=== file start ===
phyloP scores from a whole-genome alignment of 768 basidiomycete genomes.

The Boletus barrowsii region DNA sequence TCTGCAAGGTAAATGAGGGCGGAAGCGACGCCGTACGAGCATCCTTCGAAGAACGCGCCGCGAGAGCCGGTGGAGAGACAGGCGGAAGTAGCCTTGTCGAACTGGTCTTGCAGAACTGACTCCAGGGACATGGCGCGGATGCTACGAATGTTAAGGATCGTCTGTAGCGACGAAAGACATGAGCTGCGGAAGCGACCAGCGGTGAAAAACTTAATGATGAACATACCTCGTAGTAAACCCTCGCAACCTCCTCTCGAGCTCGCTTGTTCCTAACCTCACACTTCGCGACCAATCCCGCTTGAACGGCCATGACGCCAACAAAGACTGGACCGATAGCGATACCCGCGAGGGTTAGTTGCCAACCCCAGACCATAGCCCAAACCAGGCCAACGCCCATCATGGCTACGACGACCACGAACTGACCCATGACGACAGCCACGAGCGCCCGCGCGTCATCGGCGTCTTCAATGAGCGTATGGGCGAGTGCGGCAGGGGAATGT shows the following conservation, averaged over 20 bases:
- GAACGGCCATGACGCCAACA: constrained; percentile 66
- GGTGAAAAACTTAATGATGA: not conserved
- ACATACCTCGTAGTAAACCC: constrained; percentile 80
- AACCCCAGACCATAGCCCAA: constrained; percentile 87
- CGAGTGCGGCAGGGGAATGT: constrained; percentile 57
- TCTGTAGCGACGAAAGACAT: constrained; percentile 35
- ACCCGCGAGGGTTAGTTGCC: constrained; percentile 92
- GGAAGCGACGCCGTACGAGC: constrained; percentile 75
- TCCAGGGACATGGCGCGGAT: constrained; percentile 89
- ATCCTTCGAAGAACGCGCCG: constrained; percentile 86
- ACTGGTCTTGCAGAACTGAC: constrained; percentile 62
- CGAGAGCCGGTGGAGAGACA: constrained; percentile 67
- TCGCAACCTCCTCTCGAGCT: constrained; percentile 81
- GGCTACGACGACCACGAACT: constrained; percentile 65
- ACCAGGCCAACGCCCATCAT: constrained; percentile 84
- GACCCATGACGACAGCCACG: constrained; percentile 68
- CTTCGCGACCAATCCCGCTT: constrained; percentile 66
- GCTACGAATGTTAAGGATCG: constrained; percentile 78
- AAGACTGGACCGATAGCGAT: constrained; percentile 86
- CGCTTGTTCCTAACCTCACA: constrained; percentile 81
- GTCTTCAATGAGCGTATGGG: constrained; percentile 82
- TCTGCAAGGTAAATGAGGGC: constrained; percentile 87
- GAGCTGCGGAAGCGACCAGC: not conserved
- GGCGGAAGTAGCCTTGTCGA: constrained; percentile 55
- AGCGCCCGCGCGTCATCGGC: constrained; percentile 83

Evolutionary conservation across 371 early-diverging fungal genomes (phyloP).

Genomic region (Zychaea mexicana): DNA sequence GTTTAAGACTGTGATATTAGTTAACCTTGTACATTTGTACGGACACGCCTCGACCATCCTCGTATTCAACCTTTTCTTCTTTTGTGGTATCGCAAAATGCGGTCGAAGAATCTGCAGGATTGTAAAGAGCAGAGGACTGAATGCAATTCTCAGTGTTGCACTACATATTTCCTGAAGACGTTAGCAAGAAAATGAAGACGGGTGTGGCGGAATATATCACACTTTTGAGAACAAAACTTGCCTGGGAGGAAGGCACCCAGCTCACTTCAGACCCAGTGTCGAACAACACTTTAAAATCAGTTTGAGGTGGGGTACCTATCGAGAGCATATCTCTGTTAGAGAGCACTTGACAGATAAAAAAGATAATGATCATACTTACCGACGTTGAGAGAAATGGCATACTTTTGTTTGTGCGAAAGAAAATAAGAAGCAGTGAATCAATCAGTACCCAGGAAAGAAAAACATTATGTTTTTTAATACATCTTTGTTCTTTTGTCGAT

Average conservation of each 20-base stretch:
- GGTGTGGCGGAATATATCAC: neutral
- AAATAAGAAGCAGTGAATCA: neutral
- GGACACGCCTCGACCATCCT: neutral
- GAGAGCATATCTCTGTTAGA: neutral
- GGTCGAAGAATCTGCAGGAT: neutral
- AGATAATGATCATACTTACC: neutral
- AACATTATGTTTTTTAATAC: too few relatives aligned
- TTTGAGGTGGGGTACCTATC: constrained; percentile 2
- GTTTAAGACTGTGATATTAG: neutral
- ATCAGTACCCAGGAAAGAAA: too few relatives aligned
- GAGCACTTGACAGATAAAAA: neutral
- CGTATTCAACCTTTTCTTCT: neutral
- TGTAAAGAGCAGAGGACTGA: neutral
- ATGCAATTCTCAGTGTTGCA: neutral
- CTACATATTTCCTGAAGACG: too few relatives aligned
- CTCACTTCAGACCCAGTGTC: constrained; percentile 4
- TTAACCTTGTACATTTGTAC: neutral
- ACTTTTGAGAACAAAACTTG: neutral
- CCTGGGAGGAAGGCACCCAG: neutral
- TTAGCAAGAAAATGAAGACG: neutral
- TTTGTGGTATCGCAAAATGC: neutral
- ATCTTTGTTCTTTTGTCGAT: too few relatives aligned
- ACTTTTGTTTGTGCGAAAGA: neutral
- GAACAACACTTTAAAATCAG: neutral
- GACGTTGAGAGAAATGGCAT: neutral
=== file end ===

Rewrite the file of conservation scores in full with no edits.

phyloP scores from a whole-genome alignment of 768 basidiomycete genomes.

The Boletus barrowsii region DNA sequence TCTGCAAGGTAAATGAGGGCGGAAGCGACGCCGTACGAGCATCCTTCGAAGAACGCGCCGCGAGAGCCGGTGGAGAGACAGGCGGAAGTAGCCTTGTCGAACTGGTCTTGCAGAACTGACTCCAGGGACATGGCGCGGATGCTACGAATGTTAAGGATCGTCTGTAGCGACGAAAGACATGAGCTGCGGAAGCGACCAGCGGTGAAAAACTTAATGATGAACATACCTCGTAGTAAACCCTCGCAACCTCCTCTCGAGCTCGCTTGTTCCTAACCTCACACTTCGCGACCAATCCCGCTTGAACGGCCATGACGCCAACAAAGACTGGACCGATAGCGATACCCGCGAGGGTTAGTTGCCAACCCCAGACCATAGCCCAAACCAGGCCAACGCCCATCATGGCTACGACGACCACGAACTGACCCATGACGACAGCCACGAGCGCCCGCGCGTCATCGGCGTCTTCAATGAGCGTATGGGCGAGTGCGGCAGGGGAATGT shows the following conservation, averaged over 20 bases:
- GAACGGCCATGACGCCAACA: constrained; percentile 66
- GGTGAAAAACTTAATGATGA: not conserved
- ACATACCTCGTAGTAAACCC: constrained; percentile 80
- AACCCCAGACCATAGCCCAA: constrained; percentile 87
- CGAGTGCGGCAGGGGAATGT: constrained; percentile 57
- TCTGTAGCGACGAAAGACAT: constrained; percentile 35
- ACCCGCGAGGGTTAGTTGCC: constrained; percentile 92
- GGAAGCGACGCCGTACGAGC: constrained; percentile 75
- TCCAGGGACATGGCGCGGAT: constrained; percentile 89
- ATCCTTCGAAGAACGCGCCG: constrained; percentile 86
- ACTGGTCTTGCAGAACTGAC: constrained; percentile 62
- CGAGAGCCGGTGGAGAGACA: constrained; percentile 67
- TCGCAACCTCCTCTCGAGCT: constrained; percentile 81
- GGCTACGACGACCACGAACT: constrained; percentile 65
- ACCAGGCCAACGCCCATCAT: constrained; percentile 84
- GACCCATGACGACAGCCACG: constrained; percentile 68
- CTTCGCGACCAATCCCGCTT: constrained; percentile 66
- GCTACGAATGTTAAGGATCG: constrained; percentile 78
- AAGACTGGACCGATAGCGAT: constrained; percentile 86
- CGCTTGTTCCTAACCTCACA: constrained; percentile 81
- GTCTTCAATGAGCGTATGGG: constrained; percentile 82
- TCTGCAAGGTAAATGAGGGC: constrained; percentile 87
- GAGCTGCGGAAGCGACCAGC: not conserved
- GGCGGAAGTAGCCTTGTCGA: constrained; percentile 55
- AGCGCCCGCGCGTCATCGGC: constrained; percentile 83

Evolutionary conservation across 371 early-diverging fungal genomes (phyloP).

Genomic region (Zychaea mexicana): DNA sequence GTTTAAGACTGTGATATTAGTTAACCTTGTACATTTGTACGGACACGCCTCGACCATCCTCGTATTCAACCTTTTCTTCTTTTGTGGTATCGCAAAATGCGGTCGAAGAATCTGCAGGATTGTAAAGAGCAGAGGACTGAATGCAATTCTCAGTGTTGCACTACATATTTCCTGAAGACGTTAGCAAGAAAATGAAGACGGGTGTGGCGGAATATATCACACTTTTGAGAACAAAACTTGCCTGGGAGGAAGGCACCCAGCTCACTTCAGACCCAGTGTCGAACAACACTTTAAAATCAGTTTGAGGTGGGGTACCTATCGAGAGCATATCTCTGTTAGAGAGCACTTGACAGATAAAAAAGATAATGATCATACTTACCGACGTTGAGAGAAATGGCATACTTTTGTTTGTGCGAAAGAAAATAAGAAGCAGTGAATCAATCAGTACCCAGGAAAGAAAAACATTATGTTTTTTAATACATCTTTGTTCTTTTGTCGAT

Average conservation of each 20-base stretch:
- GGTGTGGCGGAATATATCAC: neutral
- AAATAAGAAGCAGTGAATCA: neutral
- GGACACGCCTCGACCATCCT: neutral
- GAGAGCATATCTCTGTTAGA: neutral
- GGTCGAAGAATCTGCAGGAT: neutral
- AGATAATGATCATACTTACC: neutral
- AACATTATGTTTTTTAATAC: too few relatives aligned
- TTTGAGGTGGGGTACCTATC: constrained; percentile 2
- GTTTAAGACTGTGATATTAG: neutral
- ATCAGTACCCAGGAAAGAAA: too few relatives aligned
- GAGCACTTGACAGATAAAAA: neutral
- CGTATTCAACCTTTTCTTCT: neutral
- TGTAAAGAGCAGAGGACTGA: neutral
- ATGCAATTCTCAGTGTTGCA: neutral
- CTACATATTTCCTGAAGACG: too few relatives aligned
- CTCACTTCAGACCCAGTGTC: constrained; percentile 4
- TTAACCTTGTACATTTGTAC: neutral
- ACTTTTGAGAACAAAACTTG: neutral
- CCTGGGAGGAAGGCACCCAG: neutral
- TTAGCAAGAAAATGAAGACG: neutral
- TTTGTGGTATCGCAAAATGC: neutral
- ATCTTTGTTCTTTTGTCGAT: too few relatives aligned
- ACTTTTGTTTGTGCGAAAGA: neutral
- GAACAACACTTTAAAATCAG: neutral
- GACGTTGAGAGAAATGGCAT: neutral